uk house prices mortgage

Mortgage affordability and housing market sentiment are on the rise

The cost of mortgages can have a huge impact on the property market, and the latest data shows that lower mortgage rates and the prospect of further falls is boosting confidence.

Many things can impact outlook and sentiment within the property market, but recent changes within the economy and the housing sector specifically have combined to bring a more positive perspective for homebuyers, sellers and property investors.

Overall, affordability concerns – which had an impact on the sector in 2023 – have reduced, according to the latest Property Tracker report released by the Building Societies Association. Although the report found that the cost of borrowing was still the biggest barrier for many in buying a home, this has fallen to 62% of people compared with 71% back in September last year.

There are also fewer people with serious concerns about keeping up with mortgage payments over the next six months, with 9% saying they were not very confident or not at all confident – this was down from 12% who said the same in December last year, showing confidence is moving in the right direction.

Encouragingly, the vast majority of borrowers (90%) have no concerns about keeping up with their payments, while 85% of people said the same in December.

Why has affordability improved?

Mortgage rates have been falling since they reached their peak last summer, despite the fact that the Bank of England has held its base rate at 5.25% since August last year. This demonstrates the confidence that lenders have that interest rates will fall, while they try to remain competitive in the market.

While inflation did not follow the predicted trajectory in the latest announcements, it has come down significantly since its peak. Meanwhile, the latest wage growth data shows annual growth in regular earnings between November 2023 and January 2024 was 6.1%.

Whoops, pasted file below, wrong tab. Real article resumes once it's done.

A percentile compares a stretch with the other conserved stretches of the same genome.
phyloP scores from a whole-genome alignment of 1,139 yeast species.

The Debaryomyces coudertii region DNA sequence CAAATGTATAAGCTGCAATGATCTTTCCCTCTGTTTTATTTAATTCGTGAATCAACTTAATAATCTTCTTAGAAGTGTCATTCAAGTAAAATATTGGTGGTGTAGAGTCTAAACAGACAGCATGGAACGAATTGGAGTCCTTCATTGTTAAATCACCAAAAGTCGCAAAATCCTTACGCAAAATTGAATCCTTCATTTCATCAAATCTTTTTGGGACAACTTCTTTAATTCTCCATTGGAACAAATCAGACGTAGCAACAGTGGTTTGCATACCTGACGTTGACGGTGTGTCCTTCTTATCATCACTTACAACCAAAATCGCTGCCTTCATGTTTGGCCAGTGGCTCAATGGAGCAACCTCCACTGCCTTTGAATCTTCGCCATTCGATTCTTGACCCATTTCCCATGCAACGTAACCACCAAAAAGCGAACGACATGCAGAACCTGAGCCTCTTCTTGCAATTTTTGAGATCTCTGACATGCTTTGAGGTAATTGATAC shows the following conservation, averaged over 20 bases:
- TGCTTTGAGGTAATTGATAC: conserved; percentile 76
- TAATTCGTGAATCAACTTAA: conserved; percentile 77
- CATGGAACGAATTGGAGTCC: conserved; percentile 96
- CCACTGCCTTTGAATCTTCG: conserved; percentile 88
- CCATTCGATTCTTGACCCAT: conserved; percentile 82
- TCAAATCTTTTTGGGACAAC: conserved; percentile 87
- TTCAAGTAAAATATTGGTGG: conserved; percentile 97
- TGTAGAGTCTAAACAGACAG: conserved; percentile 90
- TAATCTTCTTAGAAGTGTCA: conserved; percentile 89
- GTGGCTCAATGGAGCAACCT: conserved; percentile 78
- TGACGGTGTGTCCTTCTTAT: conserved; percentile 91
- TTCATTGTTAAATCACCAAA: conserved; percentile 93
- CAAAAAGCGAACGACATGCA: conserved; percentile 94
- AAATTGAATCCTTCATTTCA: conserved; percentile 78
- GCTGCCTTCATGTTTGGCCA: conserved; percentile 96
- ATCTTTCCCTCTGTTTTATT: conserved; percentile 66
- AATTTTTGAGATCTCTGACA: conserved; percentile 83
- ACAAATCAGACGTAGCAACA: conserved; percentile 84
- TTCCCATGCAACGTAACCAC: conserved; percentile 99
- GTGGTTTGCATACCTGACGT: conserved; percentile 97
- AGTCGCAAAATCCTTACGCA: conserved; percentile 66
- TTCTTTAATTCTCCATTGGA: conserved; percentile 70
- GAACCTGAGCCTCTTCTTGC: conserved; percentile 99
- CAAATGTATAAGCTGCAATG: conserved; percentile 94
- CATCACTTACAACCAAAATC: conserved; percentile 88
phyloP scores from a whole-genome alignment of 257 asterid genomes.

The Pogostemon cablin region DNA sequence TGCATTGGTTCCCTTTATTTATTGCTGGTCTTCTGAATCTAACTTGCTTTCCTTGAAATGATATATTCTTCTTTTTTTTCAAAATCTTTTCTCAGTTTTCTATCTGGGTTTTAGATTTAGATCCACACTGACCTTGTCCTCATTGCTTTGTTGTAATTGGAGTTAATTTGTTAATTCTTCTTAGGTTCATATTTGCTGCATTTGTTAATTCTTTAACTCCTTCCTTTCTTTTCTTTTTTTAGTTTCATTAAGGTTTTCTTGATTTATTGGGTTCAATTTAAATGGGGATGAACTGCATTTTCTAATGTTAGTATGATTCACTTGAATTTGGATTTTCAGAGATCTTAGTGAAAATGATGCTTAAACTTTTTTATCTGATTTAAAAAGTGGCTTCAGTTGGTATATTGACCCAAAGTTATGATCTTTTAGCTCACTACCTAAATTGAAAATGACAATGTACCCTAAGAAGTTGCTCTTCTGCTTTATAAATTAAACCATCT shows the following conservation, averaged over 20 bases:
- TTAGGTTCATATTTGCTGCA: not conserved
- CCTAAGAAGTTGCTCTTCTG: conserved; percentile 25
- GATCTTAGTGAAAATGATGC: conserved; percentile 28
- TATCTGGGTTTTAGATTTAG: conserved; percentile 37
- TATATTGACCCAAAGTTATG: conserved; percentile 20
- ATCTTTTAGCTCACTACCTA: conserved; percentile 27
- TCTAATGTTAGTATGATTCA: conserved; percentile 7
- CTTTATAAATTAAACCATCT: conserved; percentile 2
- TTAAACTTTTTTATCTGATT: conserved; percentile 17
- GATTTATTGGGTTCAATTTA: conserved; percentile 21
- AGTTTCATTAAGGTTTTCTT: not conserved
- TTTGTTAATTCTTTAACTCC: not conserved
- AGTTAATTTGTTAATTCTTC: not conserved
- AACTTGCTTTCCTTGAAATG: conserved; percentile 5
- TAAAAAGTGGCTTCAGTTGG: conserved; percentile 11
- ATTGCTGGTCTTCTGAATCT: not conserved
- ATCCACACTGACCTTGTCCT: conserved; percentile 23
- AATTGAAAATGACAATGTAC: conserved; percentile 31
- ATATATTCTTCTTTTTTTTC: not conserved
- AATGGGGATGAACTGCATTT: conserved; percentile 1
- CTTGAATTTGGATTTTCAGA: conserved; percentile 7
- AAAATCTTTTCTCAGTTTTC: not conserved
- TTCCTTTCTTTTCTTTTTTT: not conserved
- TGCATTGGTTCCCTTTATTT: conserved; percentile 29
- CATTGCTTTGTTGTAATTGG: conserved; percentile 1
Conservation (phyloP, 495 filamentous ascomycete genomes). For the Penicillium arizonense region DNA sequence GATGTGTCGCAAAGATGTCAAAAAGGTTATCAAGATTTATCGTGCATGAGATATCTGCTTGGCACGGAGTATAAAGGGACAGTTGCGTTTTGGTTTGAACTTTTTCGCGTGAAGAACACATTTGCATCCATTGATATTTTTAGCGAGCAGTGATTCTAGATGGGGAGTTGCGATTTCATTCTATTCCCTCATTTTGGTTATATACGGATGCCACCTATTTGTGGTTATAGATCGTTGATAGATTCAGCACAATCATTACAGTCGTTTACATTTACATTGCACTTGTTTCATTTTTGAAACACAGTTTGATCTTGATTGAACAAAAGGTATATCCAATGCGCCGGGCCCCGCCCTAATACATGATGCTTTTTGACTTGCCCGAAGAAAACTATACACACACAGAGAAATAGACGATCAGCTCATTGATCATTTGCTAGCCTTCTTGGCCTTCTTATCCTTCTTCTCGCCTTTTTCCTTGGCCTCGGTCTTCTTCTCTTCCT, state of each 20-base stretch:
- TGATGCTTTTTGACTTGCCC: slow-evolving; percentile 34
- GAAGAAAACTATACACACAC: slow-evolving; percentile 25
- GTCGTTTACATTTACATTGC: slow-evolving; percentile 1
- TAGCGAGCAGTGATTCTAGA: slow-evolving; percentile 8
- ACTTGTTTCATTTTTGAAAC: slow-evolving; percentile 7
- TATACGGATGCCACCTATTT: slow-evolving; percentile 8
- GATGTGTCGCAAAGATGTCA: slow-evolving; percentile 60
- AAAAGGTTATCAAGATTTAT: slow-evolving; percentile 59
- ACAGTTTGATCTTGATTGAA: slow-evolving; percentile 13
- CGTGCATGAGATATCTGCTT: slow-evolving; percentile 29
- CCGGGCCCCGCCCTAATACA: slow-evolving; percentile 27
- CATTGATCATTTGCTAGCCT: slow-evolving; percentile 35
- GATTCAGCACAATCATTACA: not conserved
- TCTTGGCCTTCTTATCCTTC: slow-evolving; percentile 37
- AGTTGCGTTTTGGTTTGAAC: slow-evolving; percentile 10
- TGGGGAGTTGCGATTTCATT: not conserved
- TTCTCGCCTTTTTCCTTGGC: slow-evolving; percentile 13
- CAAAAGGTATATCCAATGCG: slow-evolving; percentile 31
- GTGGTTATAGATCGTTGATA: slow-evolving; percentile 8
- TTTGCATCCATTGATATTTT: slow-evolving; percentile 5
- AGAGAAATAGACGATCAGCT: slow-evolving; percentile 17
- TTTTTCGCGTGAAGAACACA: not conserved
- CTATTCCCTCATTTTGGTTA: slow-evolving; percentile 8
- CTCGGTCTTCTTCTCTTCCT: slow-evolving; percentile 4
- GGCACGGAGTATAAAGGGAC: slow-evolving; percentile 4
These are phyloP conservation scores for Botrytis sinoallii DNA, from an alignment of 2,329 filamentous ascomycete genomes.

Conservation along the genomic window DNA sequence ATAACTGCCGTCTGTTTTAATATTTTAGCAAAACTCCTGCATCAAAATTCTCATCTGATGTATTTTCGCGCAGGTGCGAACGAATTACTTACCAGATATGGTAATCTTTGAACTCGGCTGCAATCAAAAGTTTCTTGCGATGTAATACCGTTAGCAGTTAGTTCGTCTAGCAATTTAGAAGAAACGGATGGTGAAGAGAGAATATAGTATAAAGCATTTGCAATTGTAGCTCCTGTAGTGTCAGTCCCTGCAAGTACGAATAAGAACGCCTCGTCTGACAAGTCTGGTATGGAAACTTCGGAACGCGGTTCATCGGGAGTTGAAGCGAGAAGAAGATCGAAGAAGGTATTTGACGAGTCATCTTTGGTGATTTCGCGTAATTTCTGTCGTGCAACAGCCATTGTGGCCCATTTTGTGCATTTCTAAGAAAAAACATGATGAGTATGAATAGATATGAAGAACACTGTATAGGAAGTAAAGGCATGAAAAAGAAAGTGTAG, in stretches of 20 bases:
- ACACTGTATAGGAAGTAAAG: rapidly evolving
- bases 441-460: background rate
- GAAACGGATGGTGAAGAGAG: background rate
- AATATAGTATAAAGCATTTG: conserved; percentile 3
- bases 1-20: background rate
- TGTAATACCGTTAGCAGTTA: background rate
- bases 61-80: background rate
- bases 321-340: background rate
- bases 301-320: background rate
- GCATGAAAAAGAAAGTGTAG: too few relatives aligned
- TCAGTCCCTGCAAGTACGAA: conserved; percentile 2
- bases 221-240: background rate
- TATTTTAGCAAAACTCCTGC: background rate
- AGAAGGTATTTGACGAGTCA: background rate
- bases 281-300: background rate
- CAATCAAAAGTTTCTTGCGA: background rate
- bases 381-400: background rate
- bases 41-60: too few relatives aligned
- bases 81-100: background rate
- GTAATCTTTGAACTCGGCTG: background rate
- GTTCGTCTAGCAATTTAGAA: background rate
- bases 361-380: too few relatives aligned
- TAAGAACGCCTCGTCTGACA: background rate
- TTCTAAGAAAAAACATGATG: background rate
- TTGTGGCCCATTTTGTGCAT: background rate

Looking at house prices, the steep inclines seen in the post-pandemic period slowed their pace of growth, as most analysts had predicted, which can boost affordability for buyers. However, house prices have returned to growth according to most indices, but at a more sustainable level.

The Building Societies Association survey found that 41% of people think house rises will rise over the next year, which is significantly higher than the 33% of respondents who said the same in December 2023. It is also the highest proportion expecting price rises since June 2022.

A more stable outlook

Paul Broadhead, Head of Mortgage and Housing Policy at the BSA said: “The overall reduction in mortgage rates following the peak in 2023 has been welcomed by homebuyers, and has seen an improvement in confidence in the housing market.

“While consumer prices remain high, wage growth has been strong meaning many households are now in a stronger position than six months ago. There is also an expectation that if inflation continues to fall, the Bank Rate may be cut this year, further easing pressures on borrowers and increasing mortgage affordability.

“Whilst affordability of mortgage payments remains the biggest barrier to house purchase, it is reassuring that this has reduced over the past six months. Expectations around house prices reflect this more stable outlook for the housing market.”

What is happening to mortgage rates now?

While the market has seen significant improvement over recent months in terms of falling prices and a greater availability of products for borrowers, there have been reports of a stall over the past few weeks. This is likely in response to speculation that the Bank of England will once again hold interest rates at 5.25% this week.

According to Moneyfacts, there were 6,000 mortgage products to choose from at the start of March, which is the widest selection since 2008, as lenders have widened their ranges and brought in added incentives such as cashback and low-deposit options.

However, at the moment, lenders are said to be pulling products off the shelves more quickly as they react to changes being made by other lenders, and this has brought the average mortgage deal shelf life down to 15 days. By comparison, the average shelf life was 28 days at the start of February.

In terms of rates, Moneyfacts research shows the average two-year fixed rate deal is now 5.8%, having fallen from closer to 7% last year, although this is an uptick compared with averages of 5.55% at the end of January.

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